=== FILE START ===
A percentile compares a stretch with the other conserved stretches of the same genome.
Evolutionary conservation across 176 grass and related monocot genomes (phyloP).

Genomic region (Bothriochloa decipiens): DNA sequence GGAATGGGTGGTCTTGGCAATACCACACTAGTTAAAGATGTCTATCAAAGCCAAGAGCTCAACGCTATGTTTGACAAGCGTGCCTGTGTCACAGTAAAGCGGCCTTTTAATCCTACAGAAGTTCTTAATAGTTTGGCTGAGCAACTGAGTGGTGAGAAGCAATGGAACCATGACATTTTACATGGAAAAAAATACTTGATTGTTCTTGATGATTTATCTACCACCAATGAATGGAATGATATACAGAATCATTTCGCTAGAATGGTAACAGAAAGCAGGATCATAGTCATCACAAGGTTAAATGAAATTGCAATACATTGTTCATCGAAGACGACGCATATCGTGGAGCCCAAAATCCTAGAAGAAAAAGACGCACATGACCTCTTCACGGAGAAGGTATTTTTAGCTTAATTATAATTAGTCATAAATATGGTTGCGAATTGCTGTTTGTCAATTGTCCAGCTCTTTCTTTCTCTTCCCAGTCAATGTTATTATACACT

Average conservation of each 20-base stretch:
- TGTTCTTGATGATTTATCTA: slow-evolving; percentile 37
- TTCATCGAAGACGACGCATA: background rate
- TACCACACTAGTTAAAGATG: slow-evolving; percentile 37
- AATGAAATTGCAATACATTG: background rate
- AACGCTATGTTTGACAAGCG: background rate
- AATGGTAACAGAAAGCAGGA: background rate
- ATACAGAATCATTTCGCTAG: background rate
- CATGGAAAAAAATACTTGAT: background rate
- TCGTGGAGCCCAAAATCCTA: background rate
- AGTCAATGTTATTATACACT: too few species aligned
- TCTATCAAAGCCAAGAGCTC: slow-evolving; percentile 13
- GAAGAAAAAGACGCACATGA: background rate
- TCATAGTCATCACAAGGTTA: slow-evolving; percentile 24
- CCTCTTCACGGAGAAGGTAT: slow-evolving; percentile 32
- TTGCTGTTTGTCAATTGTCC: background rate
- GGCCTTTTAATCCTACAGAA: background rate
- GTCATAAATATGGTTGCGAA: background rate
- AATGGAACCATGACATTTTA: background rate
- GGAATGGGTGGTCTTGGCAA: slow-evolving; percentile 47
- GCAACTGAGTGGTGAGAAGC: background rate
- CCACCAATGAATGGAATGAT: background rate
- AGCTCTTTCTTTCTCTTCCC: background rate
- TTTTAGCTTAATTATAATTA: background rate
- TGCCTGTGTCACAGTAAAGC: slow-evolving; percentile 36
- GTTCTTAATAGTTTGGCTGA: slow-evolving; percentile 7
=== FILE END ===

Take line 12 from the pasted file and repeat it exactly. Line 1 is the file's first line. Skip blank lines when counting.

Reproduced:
- CATGGAAAAAAATACTTGAT: background rate